In December 2019 Ethical Consumer searched the ASDA website for an environmental report and viewed a number of pages under the title of "ASDA and the Environment".

As the pages linked to reports dated in 2017 and 2018 the information was considered to have been updated within the last two years.

The pages discussed sourcing, biodiversity, water, soil, food waste, packaging and energy use. It also published data on its carbon footprint. Ethical Consumer would expect to see a discussion of agricultural inputs such as pesticides and herbicides. ASDA was not considered to have demonstrated a reasonable understanding of its main impacts.

The company had a number of 'long-term goals' including:
100% recyclable packaging by 2025
90% of our operational waste recycled or sent for anaerobic digestion
Our key commodities to be deforestation free by the end of 2020
50% reduction in food waste by 2030
None of these had baselines.

A page on the Asda Supplier website 'Our Sustainability Commitments' provided further targets:
- 30% energy intensity reduction by 2025, vs 2010 baseline
- 30% reduction in water use by 2020, vs 2015 baseline.

The information did not appear to have been independently verified.

Overall, ASDA received Ethical Consumer's middle rating for Environmental Reporting and lost half a mark in this category.

Reference: (2 December 2019)

In December 2019 Ethical Consumer viewed ASDA's website, and the store locator function, and found that the company retailed petrol. Retailing petrol was considered by Ethical Consumer to be operating in a high climate change impact sector. Therefore the company lost a whole mark in the Climate Change category.

Reference: (21 January 2019)

In December 2019, Ethical Consumer searched the Asda website for information on the company's use of HFCs in refrigeration units.

The company stated: "The store has over 60 fridges and changes we made to the shelf edge technology not only reduces the energy usage but also helps to keep the chilled aisles warmer. Combining this with our environmentally friendly refrigeration redesign we use 40% less refrigeration gas, 11% less energy and reduce system maintenance by 50%." However, no suggestion that the company was phasing out HFCs was found. Previously it had stated that it would not be phasing out HFCs as it did not believe alternative systems to be reliable, believed them to have a greater risk of leakage and to be more energy intensive.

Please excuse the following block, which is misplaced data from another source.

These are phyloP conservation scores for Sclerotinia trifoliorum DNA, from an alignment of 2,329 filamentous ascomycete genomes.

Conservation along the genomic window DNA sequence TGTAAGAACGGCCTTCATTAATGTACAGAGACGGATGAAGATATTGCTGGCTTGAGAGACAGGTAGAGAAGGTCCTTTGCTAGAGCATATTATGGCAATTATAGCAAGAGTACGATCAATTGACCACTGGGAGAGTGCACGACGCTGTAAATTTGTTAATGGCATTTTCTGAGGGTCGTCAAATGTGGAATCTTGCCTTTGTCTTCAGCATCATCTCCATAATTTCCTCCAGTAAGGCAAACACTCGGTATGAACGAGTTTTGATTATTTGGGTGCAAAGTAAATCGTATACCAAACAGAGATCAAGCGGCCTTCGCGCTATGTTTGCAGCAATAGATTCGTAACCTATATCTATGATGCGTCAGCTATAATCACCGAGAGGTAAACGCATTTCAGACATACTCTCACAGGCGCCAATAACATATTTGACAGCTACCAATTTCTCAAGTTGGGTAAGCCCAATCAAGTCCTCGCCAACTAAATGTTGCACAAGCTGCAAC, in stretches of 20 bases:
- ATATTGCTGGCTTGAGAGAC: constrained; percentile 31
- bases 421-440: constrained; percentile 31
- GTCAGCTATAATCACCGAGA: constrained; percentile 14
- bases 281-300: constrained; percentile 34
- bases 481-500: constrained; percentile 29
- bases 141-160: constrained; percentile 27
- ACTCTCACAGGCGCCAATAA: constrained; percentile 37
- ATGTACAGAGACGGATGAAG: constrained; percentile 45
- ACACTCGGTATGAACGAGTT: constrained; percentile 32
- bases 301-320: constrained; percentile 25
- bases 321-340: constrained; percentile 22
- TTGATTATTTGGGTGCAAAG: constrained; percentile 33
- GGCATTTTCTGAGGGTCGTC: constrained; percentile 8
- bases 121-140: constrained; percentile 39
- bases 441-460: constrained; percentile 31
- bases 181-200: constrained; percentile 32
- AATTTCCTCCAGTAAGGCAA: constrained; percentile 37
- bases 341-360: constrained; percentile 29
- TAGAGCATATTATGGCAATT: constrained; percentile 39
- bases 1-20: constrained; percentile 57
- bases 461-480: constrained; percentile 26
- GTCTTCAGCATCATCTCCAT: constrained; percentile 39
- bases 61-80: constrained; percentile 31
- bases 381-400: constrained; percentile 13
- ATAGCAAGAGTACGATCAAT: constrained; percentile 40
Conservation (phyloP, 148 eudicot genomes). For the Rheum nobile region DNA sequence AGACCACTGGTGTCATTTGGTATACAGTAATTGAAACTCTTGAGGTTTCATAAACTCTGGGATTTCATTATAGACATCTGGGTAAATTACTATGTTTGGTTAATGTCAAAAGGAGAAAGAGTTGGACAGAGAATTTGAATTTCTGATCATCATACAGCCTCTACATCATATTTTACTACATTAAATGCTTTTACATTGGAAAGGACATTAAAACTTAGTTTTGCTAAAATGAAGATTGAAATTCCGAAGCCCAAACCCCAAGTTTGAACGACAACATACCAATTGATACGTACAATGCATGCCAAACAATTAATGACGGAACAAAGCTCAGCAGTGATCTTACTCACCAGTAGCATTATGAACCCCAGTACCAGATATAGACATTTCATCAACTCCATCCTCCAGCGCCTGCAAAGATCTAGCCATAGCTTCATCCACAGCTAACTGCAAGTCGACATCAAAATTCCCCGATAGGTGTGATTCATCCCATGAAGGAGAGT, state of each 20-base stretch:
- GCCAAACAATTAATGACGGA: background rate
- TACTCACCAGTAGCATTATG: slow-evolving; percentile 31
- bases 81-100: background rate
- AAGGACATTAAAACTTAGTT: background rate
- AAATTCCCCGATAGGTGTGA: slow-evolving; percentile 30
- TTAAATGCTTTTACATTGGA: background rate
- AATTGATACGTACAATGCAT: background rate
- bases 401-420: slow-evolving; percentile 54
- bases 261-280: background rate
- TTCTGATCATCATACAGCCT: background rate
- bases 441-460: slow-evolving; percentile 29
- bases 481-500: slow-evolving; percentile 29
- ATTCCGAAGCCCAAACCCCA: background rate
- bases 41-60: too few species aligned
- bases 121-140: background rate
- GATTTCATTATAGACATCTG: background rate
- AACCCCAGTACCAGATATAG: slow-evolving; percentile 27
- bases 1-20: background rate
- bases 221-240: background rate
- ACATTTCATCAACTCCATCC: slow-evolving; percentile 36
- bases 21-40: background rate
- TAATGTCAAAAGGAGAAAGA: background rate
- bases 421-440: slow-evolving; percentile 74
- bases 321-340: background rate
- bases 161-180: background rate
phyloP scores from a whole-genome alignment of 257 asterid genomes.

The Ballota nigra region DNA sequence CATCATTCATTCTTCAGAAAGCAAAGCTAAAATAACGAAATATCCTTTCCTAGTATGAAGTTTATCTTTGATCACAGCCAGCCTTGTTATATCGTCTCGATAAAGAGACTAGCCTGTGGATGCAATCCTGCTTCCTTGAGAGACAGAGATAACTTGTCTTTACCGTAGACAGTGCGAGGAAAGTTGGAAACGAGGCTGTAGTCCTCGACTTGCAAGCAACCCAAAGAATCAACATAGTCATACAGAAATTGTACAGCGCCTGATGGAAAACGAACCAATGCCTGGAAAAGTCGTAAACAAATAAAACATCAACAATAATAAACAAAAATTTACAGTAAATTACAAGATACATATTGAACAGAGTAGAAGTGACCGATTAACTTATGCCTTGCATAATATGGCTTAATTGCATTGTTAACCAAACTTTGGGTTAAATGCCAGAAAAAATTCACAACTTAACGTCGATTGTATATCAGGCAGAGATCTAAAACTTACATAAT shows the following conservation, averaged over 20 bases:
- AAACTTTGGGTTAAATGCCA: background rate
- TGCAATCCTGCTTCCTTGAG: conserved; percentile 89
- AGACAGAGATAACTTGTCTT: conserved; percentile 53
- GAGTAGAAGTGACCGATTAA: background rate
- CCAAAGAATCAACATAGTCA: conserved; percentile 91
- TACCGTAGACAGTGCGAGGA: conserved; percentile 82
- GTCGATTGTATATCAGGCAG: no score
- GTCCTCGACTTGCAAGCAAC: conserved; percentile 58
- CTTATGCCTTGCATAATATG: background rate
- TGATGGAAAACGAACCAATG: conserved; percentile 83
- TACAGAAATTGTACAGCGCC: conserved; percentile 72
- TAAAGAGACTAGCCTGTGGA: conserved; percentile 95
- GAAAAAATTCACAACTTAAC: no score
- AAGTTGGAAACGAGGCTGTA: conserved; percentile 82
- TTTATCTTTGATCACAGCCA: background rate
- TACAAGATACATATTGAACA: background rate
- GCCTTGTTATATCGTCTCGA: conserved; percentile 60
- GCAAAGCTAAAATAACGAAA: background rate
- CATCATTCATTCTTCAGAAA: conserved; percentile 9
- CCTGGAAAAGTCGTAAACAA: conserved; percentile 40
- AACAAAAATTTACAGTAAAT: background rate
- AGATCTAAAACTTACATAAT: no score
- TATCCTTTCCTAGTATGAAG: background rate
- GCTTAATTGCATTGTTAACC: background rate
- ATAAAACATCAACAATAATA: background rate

As the company was not committing to phasing out HFCs, nor installing HFC-free systems in new stores, it lost half a mark under Climate Change.

In October 2014 Environmental Investigation Agency (EIA) released it 6th and final report called Chilling Facts: Closing the doors on HFCs. The report provided research into the growing uptake of natural refrigerants among some of the world's leading retailers, reflecting a market shift towards climate-friendly refrigeration in the supermarket sector. According to the report hydrofluorocarbons (HFCs) are the world's fastest growing source of man-made emissions, rising at an alarming rate of 10-15 per cent a year. EIA considered the adaptation of HFC/CO2 hybrid systems as a potentially useful stepping stone towards HFC-free systems, but not as an end point in themselves. The overall aim should be to phase out these gases in favour of climate-friendly alternatives. The report looked at the chemicals used in refrigerating both in-store fridges and freezers as well as the transportation of goods.